|Pictured: Reverend Thomas Bayes, Creator of Bayes' Theorem and Nerd Baller|
This summer I have been diligently writing up my qualification exam questions, which will effect my entry into dissertation writing. As part of the qualification exam process I opted to perform a literature review on Bayesian approaches to fMRI, with a focus on spatial priors and parameter estimation at the voxel level. This necessarily included a thorough review of the background of Bayesian inference, over the course of which I gradually became converted to the view that Bayesian inference was, indeed, more useful and more sophisticated than traditional null hypothesis significance testing (NHST) techniques, and that therefore every serious scientist should adopt it as his statistical standard.
At first, I tended to regard practitioners of Bayesian inference as seeming oddities, harmless lunatics so convinced of the superiority of their technique as to come across as almost condescending. Like all good proselytizers, Bayesian practitioners appear to be appalled by the putrid sea of misguided statistical inference in which their entire field had foundered, regarding their benighted colleagues as doomed unless they were injected with the appropriate Bayesian vaccine. And in no place was this zeal more evident than their continual attempts to sap the underlying foundations of NHST and the assumptions on which it rested. At the time I considered these differences between the two approaches to be trivial, mostly because I convinced myself that any overwhelmingly large effect size acquired in NHST would be essentially equivalent to a parameter estimate calculated by the Bayesian approach.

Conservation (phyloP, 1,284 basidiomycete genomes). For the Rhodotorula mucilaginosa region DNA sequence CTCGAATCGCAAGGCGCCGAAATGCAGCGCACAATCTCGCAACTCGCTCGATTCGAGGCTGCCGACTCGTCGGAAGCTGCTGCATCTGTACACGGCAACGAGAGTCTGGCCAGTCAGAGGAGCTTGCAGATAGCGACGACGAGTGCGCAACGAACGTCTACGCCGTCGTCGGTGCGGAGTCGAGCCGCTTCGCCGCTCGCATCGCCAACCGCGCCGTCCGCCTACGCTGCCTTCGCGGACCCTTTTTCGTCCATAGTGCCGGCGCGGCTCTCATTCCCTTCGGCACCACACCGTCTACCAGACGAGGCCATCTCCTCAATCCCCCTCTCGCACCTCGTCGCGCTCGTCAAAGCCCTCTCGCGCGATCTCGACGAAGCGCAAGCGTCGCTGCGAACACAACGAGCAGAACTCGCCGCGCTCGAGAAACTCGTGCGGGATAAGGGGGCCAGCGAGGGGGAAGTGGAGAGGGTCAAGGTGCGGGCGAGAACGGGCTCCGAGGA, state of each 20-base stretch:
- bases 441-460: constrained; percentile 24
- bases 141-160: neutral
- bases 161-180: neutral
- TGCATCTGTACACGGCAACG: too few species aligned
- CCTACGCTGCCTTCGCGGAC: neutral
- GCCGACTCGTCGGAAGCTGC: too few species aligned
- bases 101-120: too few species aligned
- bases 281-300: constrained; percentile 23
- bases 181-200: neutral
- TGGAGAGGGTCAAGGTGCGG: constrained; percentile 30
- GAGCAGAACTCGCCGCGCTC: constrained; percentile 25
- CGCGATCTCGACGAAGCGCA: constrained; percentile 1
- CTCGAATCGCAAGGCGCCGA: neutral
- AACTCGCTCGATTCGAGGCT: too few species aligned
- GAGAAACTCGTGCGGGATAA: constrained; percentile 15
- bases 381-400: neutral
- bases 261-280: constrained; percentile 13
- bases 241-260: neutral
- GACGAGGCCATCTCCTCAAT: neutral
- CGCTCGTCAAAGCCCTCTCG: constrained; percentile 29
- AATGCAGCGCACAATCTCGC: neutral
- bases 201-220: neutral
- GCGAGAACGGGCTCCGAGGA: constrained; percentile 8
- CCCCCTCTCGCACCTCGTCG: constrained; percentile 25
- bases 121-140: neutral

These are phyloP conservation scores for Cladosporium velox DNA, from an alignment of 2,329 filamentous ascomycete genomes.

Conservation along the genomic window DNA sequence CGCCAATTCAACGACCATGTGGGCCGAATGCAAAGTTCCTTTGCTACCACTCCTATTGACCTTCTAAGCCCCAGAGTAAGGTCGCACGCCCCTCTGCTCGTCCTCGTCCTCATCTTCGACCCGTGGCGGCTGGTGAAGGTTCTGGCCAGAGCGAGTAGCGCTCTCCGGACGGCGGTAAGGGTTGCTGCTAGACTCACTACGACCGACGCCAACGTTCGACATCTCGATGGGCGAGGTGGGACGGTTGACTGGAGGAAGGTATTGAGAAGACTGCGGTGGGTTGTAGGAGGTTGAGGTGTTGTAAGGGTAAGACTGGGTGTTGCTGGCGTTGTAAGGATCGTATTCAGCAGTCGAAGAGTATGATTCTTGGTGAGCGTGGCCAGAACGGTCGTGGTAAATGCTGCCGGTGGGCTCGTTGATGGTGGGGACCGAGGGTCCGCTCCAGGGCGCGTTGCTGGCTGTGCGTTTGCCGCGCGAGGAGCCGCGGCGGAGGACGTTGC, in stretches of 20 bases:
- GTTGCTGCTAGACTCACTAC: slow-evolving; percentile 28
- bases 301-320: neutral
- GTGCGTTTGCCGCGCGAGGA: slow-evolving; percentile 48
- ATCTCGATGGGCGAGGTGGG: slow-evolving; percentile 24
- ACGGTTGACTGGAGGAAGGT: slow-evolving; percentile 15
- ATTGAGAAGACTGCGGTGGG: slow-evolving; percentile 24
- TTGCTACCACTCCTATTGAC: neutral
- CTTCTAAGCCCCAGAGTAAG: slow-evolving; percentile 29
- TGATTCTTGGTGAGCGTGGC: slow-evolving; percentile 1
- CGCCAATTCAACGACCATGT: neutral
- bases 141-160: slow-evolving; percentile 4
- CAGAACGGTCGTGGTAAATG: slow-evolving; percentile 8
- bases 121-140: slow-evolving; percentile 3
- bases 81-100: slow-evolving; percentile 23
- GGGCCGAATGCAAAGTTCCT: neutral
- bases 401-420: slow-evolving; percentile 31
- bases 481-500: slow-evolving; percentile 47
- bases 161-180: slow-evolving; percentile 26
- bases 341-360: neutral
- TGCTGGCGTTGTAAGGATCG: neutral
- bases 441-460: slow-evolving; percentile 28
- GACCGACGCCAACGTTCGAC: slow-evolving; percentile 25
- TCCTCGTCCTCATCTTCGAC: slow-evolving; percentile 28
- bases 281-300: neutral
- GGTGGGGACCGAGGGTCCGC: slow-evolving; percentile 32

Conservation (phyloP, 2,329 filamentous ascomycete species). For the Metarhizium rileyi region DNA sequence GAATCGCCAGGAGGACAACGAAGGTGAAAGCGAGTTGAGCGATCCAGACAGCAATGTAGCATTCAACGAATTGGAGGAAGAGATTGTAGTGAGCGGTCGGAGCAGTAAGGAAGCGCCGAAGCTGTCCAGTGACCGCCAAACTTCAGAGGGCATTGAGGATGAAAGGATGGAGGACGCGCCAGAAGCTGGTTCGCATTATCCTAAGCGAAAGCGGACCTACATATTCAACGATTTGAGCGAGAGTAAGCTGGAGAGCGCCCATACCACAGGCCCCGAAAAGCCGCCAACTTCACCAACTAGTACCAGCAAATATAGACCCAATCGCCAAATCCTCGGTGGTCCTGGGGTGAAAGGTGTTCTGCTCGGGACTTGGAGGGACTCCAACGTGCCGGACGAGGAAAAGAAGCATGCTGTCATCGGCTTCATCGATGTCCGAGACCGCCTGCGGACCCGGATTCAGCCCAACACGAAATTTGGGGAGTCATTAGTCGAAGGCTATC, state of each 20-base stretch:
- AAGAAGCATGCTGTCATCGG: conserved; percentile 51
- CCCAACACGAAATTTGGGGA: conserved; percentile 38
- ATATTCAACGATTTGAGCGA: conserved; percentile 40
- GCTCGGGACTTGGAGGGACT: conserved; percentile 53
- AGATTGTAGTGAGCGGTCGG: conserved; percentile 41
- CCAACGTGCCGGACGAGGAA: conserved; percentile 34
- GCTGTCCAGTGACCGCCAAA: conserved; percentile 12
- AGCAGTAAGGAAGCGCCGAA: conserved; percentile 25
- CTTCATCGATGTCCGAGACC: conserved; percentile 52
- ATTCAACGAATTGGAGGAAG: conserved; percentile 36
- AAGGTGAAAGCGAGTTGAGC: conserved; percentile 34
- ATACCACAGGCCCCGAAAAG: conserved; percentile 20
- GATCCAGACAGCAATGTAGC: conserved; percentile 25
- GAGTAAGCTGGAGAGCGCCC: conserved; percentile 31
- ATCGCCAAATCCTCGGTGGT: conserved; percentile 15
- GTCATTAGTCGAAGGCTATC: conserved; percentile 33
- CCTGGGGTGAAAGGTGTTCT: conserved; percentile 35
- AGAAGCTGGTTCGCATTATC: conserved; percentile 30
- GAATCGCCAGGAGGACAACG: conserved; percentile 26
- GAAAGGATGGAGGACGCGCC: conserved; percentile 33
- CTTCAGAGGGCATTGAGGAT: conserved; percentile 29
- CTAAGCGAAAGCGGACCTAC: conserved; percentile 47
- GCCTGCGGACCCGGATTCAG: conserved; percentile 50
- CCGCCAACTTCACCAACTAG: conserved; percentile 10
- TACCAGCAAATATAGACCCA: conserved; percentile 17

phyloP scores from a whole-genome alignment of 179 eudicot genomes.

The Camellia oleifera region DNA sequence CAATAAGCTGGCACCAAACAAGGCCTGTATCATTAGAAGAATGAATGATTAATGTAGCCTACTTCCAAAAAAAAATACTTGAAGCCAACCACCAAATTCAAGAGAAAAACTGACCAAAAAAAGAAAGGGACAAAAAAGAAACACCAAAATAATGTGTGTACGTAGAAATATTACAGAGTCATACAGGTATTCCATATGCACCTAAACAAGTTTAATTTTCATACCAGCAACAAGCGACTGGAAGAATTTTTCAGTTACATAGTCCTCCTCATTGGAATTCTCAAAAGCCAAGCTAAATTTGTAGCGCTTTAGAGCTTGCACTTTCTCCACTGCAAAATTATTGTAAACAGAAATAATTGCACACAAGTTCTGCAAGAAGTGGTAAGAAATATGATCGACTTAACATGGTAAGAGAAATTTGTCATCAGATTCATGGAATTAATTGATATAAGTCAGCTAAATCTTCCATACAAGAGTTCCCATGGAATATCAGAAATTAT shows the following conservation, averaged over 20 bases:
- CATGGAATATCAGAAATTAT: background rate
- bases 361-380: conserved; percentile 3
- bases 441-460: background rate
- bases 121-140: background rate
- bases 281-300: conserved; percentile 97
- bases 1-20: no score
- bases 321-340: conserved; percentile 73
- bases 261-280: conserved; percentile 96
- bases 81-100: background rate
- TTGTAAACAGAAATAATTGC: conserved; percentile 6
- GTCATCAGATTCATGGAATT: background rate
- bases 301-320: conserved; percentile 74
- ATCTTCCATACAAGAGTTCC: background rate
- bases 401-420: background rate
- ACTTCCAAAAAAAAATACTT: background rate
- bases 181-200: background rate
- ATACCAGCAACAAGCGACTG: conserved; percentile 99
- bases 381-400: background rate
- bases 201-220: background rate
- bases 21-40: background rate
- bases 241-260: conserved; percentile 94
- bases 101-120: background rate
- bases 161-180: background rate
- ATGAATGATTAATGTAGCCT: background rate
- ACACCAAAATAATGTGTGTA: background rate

|Bayesian Superciliousness Expressed through Ironic T-shirt|
However, the more I wrote, the more I thought to myself that proponents of Bayesian methods may be on to something. It finally began to dawn on me that rejecting the null hypothesis in favor of an alternative hypothesis, and actually being able to say something substantive about the alternative hypothesis itself and compare it with a range of other models, are two very different things. Consider the researcher attempting to make the case that shining light in someone's eyes produces activation in the visual cortex. (Also consider the fact that doing such a study in the good old days would get you a paper into Science, and despair.) The null hypothesis is that shining light into someone's eyes should produce no activation. The experiment is carried out, and a significant 1.0% signal change is observed in the visual cortex, with a confidence interval from [0.95, 1.05]. The null hypothesis is rejected and you accept the alternative hypothesis that shining light in someone's eyes elicits greater neural activity in this area than do periods of utter and complete darkness. So far, so good.
Then, suddenly, one of these harmless Bayesian lunatics pops out of the bushes and points out that, although a parameter value has been estimated and a confidence interval calculated stating what range of values would not be rejected by a two-tailed significance test, little has been said about the credibility of your parameter estimate. Furthermore, nothing has been said at all about the credibility of the alternative hypothesis, and how much more believable it should be as compared to the null hypothesis. These words shock you so deeply that you accidentally knock over a nearby jar of Nutella, creating a delicious mess all over your desk and reminding you that you really should screw the cap back on when you are done eating.